Interannual variability over North America is connected to two large-scale oscillation patterns (see Chapter 3), ENSO and the NAO/AO. The MMD model projections indicate an intensification of the polar vortex and many models project a decrease in the arctic surface pressure, which contributes to an increase in the AO/NAO index; the uncertainty is large, however, due to the diverse responses of AOGCMs in simulating the Aleutian Low (Chapter 10). The MMD model projections indicate a shift towards mean El-Niño like conditions, with the eastern Pacific warming more than the western Pacific; there is a wide range of behaviour among the current models, with no clear indication of possible changes in the amplitude or period of El Niño (Chapter 10).

Again, unlike the climate change dissenters' caricature of the debate, note the clear statement of the uncertainties.

From the most recent AR5 WGI report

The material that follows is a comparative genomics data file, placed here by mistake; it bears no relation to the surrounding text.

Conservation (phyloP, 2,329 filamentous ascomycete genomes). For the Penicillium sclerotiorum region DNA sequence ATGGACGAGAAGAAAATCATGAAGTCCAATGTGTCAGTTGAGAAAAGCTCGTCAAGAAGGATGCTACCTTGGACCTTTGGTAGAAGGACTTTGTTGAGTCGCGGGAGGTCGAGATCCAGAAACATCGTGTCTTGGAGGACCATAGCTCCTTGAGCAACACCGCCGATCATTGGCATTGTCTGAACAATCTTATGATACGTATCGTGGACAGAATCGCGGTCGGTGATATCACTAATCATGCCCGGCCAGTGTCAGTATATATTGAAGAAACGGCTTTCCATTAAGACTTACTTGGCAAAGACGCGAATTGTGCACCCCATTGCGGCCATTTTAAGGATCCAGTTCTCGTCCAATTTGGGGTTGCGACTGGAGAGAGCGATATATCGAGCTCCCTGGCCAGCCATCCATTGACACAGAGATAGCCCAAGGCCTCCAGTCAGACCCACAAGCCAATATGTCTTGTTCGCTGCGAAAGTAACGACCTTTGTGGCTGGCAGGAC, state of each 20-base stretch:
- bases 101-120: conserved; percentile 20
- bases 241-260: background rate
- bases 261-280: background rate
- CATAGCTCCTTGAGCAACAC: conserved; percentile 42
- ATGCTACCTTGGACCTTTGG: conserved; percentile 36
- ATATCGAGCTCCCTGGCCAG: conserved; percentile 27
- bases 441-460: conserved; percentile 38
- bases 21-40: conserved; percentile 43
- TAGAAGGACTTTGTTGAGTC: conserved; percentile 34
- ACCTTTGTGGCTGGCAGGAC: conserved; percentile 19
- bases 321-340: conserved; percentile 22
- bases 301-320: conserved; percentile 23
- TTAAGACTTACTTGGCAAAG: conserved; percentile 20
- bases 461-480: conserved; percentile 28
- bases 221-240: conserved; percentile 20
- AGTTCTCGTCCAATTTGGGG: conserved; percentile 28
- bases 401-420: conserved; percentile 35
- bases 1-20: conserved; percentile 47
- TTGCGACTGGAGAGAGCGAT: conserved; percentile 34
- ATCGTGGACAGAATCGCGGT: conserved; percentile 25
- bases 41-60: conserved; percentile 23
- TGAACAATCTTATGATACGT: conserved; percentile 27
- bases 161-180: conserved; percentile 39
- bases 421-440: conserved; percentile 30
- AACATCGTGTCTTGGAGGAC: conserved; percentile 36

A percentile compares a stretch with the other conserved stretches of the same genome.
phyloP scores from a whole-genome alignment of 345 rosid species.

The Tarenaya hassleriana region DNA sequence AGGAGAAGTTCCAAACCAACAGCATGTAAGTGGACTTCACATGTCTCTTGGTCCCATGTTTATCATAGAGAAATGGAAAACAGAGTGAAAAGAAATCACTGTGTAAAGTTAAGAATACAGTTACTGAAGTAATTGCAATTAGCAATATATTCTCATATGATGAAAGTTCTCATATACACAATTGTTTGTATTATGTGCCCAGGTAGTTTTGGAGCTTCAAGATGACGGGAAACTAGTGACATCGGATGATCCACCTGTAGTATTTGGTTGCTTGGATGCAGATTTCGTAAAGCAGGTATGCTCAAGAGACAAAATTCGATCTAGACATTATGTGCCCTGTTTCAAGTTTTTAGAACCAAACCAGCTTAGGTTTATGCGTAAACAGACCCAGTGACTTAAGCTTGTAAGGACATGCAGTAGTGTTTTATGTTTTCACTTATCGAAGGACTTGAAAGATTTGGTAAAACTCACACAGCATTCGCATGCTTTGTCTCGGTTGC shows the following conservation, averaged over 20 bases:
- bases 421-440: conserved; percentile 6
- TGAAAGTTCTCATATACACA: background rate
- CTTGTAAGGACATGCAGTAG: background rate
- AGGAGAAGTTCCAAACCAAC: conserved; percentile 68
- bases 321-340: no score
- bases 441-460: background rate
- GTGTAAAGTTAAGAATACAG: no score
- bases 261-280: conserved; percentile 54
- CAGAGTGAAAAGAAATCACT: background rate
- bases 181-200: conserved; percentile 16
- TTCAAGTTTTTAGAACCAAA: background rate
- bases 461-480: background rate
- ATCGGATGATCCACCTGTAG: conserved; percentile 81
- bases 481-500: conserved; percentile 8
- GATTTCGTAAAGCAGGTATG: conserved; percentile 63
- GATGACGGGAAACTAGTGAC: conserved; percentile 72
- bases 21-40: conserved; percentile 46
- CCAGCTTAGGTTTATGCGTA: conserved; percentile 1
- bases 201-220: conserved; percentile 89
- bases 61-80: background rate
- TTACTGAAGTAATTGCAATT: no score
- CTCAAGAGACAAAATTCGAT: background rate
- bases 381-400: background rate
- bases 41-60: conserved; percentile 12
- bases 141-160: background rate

Anthropogenic climate change may also bring systematic cold-season precipitation changes. As with previous models, CMIP5 projections generally agree in projecting a winter precipitation increase over the northern half of NA (Figure 14.18 and AI.19). This is associated with increased atmospheric moisture, increased moisture convergence, and a poleward shift in ETC activity (Section 14.6.2 and Table 14.3). The change is consistent with CMIP3 model projections of positive NAO trends (Table 14.3; Hori et al., 2007; Karpechko, 2010; Zhu and Wang, 2010). Winter precipitation increases extend southward into the USA (northern portions of SREX regions 3 to 5; Neelin et al., 2013) but with decreasing strength relative to natural variability. This behaviour is qualitatively reproduced in higher resolution simulations (Figure 14.18).